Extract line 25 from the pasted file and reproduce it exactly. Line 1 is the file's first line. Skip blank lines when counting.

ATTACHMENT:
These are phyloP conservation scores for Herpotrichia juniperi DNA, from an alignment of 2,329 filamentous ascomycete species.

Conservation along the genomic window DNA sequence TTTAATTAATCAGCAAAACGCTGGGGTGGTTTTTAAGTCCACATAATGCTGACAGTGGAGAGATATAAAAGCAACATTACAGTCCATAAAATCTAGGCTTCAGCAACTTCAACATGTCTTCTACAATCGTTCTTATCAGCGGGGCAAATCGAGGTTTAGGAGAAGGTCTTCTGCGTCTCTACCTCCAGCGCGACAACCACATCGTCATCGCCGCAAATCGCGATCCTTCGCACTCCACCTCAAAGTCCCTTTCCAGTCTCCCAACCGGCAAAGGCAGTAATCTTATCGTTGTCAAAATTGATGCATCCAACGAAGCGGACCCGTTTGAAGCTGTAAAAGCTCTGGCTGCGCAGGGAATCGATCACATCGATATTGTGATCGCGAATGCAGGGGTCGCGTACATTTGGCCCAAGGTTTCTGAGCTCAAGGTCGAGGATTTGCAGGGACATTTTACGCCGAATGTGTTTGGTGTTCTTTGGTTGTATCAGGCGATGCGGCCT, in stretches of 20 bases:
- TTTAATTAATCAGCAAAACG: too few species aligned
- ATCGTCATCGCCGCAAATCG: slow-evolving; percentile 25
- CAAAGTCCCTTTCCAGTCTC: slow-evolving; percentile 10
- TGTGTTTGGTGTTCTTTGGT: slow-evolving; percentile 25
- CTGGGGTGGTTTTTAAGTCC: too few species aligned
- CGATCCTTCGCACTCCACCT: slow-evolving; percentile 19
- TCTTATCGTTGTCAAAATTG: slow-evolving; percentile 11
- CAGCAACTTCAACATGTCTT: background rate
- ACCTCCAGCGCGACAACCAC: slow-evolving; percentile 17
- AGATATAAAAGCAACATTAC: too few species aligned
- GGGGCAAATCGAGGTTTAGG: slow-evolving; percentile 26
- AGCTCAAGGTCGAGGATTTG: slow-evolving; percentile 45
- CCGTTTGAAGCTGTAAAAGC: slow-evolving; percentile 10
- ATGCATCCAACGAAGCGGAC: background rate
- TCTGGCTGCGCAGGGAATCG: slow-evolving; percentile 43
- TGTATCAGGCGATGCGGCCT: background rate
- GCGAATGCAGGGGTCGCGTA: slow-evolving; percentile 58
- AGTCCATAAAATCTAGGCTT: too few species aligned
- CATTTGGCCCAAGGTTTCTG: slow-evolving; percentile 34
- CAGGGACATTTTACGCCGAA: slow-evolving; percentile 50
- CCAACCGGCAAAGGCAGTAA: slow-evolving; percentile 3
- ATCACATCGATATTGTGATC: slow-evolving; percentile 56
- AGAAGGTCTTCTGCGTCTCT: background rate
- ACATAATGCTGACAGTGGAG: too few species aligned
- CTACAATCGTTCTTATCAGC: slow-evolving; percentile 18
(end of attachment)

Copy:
- AGAAGGTCTTCTGCGTCTCT: background rate